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Cook Political Report boosts McMurray's chances in 27th District

WASHINGTON – Indicted Rep. Chris Collins' decision to remain on the ballot in the November election will boost the chances of Democrat Nathan McMurray winning the race in New York's deeply Republican 27th Congressional District.

That's the conclusion the Cook Political Report, one of Washington's leading political prognosticators, reached earlier this week as it changed its rating in the Collins-McMurray race from "likely Republican" to "lean Republican."

Collins' move created "yet another unwanted situation for House Republicans in an otherwise safe Republican seat," wrote David Wasserman, House editor for the Cook Political Report.

Wasserman had moved the race from "solid Republican" to "likely Republican" after federal prosecutors in New York indicted Collins on felony insider trading charges on Aug. 8.

Collins, a Republican from Clarence, remains a strong favorite in the race because Republicans have a natural 11-point advantage in the heavily suburban and rural 27th District, the Cook Political Report said.

"It's unclear what strategy Collins will adopt now that he's taking a 180-degree turn after announcing he would end his re-election bid last month," Wasserman wrote. "But there's a hopeful precedent for Republicans: GOP Rep. Michael Grimm ran for re-election under indictment on Staten Island in 2014, and won handily in part because he promised voters he would resign if convicted (he ultimately followed through)."

Republican Chris Collins pictured Tuesday night at the Planing Mill in Buffalo, left, and Democrat Nate McMurray pictured Tuesday night at his campaign headquarters in Hamburg. (Derek Gee and Robert Kirkham/Buffalo News)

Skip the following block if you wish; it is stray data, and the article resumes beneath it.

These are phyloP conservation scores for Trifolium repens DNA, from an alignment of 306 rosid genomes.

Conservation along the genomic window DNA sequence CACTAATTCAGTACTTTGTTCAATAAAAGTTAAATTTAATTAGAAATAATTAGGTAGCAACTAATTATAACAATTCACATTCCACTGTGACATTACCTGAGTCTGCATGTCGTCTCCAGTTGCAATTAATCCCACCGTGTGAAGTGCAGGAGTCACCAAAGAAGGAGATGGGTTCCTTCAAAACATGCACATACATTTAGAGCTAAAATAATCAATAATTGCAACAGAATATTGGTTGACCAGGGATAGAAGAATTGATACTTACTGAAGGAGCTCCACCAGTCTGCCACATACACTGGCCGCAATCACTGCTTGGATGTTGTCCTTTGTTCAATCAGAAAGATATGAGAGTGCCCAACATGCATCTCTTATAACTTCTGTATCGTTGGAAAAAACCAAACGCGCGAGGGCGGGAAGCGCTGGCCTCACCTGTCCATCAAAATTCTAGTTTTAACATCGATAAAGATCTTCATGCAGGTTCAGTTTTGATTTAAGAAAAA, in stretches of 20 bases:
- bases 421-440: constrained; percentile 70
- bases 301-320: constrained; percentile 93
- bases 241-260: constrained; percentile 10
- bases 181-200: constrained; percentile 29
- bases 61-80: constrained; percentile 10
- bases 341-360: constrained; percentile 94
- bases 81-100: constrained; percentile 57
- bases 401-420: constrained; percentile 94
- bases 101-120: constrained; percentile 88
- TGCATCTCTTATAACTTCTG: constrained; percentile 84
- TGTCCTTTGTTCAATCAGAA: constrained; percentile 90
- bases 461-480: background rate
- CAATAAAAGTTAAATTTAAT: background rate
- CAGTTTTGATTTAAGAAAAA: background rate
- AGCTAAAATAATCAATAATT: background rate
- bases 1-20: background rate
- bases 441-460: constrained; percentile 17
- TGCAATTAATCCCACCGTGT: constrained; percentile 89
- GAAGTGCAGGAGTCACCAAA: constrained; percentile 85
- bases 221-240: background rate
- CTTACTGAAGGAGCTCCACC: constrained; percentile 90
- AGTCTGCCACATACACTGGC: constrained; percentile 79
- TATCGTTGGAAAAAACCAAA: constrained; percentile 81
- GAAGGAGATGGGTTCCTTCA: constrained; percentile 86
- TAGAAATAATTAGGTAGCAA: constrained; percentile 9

But Collins has not promised to resign if re-elected. His congressional spokeswoman, Sarah Minkel, declined to answer questions about Collins' future political plans on Monday, and a spokesman for the Collins legal team, Trevor Francis, did not reply to an email asking whether he planned on using his $1.3 million war chest in his race against McMurray or if the congressman planned to resign if re-elected.

Noting that McMurray – the Grand Island town supervisor – currently doesn't live in the 27th District, Wasserman indicated that voters can expect Collins to wage a highly negative campaign against the Democrat.

"The indictment won't prevent Collins from using his personal wealth to attack McMurray as a carpetbagger, and Collins will attempt to neutralize his legal problems by citing McMurray's use of his town email account for political purposes to equate him with Hillary Clinton," Wasserman said.

Another top political prognosticator, Inside Elections with Nathan Gonzales, also ranks the 27th District race as "lean Republican." A third major political website,, still ranks the race as "likely Republican" and gives McMurray a one-in-five chance of winning.

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